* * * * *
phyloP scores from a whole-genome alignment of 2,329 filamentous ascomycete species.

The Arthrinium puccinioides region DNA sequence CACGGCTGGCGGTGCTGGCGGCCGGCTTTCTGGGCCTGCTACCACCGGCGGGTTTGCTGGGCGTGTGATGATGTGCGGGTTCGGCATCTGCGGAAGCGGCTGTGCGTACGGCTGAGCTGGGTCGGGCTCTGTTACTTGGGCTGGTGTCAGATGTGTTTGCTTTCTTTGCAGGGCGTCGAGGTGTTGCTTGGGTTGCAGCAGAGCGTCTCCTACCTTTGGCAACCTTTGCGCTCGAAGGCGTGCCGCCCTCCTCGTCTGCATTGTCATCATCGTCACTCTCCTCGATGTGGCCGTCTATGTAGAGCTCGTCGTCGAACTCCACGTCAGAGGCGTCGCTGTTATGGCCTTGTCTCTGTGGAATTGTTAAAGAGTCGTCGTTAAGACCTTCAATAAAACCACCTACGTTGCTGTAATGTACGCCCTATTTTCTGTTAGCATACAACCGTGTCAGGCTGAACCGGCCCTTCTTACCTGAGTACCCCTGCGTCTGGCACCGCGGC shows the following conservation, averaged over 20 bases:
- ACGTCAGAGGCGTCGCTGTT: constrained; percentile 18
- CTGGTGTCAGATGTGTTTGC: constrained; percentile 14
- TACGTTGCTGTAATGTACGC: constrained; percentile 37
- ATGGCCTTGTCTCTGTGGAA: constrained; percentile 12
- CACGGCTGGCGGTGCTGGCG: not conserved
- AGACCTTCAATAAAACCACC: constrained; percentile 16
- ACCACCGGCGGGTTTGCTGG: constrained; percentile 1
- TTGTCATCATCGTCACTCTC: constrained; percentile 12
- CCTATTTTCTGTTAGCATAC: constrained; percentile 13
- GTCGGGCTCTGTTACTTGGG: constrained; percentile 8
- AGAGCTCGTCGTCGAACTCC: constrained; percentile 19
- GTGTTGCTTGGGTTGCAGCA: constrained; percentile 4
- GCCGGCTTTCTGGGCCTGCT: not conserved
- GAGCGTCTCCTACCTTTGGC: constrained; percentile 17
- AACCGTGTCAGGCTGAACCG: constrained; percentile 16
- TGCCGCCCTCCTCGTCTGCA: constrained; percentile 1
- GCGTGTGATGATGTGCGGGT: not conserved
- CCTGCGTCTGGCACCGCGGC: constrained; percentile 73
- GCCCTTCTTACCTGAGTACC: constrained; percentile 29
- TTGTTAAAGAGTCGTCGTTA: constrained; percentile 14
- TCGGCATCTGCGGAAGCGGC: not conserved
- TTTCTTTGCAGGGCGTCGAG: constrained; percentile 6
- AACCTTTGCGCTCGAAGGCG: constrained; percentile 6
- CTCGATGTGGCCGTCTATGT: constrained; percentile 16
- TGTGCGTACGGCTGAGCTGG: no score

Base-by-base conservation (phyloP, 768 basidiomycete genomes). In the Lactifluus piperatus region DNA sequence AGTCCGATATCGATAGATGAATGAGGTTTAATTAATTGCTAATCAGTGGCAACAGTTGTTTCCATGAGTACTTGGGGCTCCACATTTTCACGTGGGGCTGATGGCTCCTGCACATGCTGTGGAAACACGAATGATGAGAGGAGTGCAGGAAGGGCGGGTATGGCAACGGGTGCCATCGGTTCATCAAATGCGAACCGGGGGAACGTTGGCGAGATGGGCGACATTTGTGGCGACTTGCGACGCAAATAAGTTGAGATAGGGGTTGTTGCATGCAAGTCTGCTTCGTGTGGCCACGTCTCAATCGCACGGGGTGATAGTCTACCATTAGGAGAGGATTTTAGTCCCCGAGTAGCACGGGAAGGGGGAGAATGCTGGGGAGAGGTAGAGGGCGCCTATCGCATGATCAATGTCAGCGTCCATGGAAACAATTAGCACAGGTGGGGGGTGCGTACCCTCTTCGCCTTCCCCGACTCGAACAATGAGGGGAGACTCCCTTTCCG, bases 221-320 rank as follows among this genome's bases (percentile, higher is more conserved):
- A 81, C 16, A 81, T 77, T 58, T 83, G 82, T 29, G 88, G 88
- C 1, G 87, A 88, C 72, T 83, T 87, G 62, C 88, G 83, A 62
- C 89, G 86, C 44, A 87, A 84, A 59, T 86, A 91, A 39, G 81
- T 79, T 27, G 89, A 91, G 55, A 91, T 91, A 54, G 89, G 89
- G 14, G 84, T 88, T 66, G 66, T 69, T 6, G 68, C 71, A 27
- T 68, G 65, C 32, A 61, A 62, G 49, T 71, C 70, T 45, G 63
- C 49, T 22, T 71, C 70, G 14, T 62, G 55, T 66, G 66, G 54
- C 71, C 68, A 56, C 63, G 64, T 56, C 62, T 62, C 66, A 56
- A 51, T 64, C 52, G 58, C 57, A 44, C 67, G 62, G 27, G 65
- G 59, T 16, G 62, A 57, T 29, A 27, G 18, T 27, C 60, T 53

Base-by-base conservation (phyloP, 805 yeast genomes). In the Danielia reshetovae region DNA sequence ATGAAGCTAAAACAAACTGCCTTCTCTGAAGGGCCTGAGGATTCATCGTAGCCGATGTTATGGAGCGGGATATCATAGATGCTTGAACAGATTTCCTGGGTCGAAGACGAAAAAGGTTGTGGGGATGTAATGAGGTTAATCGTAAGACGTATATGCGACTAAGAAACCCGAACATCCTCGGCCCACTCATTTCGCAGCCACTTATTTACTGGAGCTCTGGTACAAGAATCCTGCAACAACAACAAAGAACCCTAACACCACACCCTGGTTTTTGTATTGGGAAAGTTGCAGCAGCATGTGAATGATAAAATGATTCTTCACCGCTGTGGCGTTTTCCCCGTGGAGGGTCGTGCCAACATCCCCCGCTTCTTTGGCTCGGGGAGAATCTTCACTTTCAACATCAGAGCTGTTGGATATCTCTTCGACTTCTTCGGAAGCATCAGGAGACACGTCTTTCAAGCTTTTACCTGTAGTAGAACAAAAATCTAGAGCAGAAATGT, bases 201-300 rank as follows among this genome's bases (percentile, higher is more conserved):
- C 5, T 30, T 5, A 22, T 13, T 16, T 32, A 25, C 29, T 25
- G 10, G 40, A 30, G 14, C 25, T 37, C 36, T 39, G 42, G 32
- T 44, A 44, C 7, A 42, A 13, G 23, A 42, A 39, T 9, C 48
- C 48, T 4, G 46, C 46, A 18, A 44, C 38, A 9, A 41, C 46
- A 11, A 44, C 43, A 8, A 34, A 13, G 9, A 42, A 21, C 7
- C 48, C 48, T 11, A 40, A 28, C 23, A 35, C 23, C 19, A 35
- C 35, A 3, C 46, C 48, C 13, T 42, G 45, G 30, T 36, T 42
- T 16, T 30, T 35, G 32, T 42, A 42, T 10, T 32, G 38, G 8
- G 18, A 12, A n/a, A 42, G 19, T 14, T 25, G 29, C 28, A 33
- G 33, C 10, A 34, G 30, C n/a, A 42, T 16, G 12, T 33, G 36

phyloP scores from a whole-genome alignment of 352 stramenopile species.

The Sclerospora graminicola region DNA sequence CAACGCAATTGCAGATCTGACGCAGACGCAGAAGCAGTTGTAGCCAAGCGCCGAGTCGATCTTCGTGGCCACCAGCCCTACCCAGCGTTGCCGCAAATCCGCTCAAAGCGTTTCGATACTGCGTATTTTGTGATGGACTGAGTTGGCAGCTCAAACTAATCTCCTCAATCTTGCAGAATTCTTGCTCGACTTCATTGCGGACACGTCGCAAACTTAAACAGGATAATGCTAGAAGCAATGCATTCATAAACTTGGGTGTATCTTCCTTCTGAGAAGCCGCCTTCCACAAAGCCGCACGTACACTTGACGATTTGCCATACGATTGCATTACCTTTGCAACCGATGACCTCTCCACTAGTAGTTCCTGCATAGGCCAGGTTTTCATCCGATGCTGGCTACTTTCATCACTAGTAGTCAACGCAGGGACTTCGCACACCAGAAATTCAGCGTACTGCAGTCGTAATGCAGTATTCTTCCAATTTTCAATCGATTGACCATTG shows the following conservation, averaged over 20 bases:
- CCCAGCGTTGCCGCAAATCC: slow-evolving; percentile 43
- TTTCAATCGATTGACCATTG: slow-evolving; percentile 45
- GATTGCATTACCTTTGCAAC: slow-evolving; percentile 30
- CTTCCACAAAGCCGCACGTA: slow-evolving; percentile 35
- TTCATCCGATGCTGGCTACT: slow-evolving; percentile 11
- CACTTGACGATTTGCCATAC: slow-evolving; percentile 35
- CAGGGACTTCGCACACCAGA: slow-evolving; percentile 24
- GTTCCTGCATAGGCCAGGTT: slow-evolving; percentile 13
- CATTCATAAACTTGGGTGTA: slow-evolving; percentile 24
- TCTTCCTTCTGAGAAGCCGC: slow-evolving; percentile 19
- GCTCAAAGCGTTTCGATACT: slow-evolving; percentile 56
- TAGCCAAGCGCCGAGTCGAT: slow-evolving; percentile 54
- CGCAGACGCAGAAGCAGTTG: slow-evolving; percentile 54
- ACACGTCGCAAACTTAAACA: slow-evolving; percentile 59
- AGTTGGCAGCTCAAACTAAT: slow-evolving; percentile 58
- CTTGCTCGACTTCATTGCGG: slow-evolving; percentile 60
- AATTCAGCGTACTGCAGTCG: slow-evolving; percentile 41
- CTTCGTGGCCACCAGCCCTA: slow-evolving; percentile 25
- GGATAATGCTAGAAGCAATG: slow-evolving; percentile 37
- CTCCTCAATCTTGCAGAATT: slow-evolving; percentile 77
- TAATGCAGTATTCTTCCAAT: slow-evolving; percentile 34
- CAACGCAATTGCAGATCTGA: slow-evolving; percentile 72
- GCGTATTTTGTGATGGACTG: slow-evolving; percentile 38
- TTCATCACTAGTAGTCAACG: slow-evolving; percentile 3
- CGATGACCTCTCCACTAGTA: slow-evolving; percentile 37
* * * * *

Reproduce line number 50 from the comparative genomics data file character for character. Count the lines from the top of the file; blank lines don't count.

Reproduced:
phyloP scores from a whole-genome alignment of 352 stramenopile species.